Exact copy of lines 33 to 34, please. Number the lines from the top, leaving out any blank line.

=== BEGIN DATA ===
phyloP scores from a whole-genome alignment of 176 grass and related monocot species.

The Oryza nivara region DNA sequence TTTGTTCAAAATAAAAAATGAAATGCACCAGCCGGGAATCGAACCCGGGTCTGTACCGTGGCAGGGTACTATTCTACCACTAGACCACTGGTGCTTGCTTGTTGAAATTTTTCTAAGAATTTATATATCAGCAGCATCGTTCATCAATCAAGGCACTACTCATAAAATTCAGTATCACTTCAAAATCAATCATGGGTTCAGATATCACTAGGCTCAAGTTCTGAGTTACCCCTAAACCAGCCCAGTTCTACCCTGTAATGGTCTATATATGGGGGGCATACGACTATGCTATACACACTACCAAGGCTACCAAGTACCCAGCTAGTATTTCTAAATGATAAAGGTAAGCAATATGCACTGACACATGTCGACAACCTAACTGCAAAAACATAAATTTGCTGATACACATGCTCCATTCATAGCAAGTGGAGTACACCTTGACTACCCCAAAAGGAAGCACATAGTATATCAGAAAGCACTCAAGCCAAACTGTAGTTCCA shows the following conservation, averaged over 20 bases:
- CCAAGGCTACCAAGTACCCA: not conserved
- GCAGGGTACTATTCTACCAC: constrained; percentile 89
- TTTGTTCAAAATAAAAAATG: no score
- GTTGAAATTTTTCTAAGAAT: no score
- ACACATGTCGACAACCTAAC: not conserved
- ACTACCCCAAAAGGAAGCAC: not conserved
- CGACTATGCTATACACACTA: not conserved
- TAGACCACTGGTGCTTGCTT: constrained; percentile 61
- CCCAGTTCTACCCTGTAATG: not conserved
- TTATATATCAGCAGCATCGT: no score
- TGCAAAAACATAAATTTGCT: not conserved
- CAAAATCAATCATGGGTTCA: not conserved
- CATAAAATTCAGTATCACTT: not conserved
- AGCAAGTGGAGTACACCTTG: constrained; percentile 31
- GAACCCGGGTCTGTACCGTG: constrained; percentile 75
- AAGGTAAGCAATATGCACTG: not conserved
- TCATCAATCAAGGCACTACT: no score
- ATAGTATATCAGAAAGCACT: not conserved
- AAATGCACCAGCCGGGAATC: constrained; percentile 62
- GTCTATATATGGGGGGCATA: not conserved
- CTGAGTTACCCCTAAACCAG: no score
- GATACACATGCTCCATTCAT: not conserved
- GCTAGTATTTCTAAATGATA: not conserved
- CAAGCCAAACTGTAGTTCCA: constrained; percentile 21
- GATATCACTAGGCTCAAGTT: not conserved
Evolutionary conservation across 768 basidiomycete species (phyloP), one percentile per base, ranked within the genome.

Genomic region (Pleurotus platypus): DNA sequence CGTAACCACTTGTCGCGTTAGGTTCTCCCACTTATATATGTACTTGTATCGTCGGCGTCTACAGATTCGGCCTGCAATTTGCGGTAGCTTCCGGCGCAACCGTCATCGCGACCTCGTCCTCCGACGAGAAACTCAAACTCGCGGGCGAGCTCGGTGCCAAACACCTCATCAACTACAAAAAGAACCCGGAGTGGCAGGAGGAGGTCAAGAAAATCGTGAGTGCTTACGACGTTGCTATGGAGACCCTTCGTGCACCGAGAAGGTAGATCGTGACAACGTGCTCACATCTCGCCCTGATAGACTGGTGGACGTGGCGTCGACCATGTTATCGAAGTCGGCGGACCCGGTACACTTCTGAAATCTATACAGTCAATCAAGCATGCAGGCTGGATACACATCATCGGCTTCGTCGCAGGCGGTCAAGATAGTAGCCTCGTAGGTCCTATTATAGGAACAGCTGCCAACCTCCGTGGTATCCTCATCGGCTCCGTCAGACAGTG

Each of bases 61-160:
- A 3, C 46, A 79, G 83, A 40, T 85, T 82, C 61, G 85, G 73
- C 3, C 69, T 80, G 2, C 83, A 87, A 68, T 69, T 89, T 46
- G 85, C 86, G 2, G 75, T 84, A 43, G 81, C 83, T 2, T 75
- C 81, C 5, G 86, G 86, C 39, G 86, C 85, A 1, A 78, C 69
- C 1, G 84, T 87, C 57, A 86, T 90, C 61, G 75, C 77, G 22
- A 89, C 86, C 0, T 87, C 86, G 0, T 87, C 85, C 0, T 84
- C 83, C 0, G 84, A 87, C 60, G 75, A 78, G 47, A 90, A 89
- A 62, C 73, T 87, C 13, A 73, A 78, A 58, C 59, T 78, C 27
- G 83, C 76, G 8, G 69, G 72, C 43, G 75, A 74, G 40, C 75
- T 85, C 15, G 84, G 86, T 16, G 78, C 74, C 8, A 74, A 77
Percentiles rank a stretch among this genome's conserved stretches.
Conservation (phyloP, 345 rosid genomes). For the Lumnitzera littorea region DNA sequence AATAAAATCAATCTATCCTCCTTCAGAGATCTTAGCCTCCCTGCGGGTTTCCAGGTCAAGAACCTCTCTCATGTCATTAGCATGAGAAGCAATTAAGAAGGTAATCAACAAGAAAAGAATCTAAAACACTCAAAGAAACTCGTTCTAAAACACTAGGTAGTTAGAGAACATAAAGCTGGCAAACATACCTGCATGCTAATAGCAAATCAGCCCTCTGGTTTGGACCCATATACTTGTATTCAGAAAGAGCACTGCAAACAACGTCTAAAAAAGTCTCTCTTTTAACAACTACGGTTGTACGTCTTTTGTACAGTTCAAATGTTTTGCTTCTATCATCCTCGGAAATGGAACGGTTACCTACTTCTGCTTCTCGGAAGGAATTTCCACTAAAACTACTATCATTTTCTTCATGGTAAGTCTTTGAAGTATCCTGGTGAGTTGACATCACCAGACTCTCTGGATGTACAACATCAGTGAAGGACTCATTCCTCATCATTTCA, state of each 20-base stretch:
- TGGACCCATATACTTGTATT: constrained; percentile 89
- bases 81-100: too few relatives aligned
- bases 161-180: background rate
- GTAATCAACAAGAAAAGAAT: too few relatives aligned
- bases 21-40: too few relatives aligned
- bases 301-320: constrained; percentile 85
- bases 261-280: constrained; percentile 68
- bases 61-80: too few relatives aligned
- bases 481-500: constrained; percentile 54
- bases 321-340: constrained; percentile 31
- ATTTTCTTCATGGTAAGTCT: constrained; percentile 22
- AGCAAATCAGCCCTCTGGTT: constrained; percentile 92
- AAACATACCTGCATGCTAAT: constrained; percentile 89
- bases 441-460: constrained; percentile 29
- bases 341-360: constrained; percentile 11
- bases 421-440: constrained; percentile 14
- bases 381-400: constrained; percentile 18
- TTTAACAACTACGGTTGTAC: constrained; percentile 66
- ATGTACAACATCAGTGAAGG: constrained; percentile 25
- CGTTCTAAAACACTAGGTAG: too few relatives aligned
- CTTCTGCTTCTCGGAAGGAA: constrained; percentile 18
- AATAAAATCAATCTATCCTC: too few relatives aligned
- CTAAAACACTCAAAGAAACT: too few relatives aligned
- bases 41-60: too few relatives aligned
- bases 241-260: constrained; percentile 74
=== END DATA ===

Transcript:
- G 85, C 86, G 2, G 75, T 84, A 43, G 81, C 83, T 2, T 75
- C 81, C 5, G 86, G 86, C 39, G 86, C 85, A 1, A 78, C 69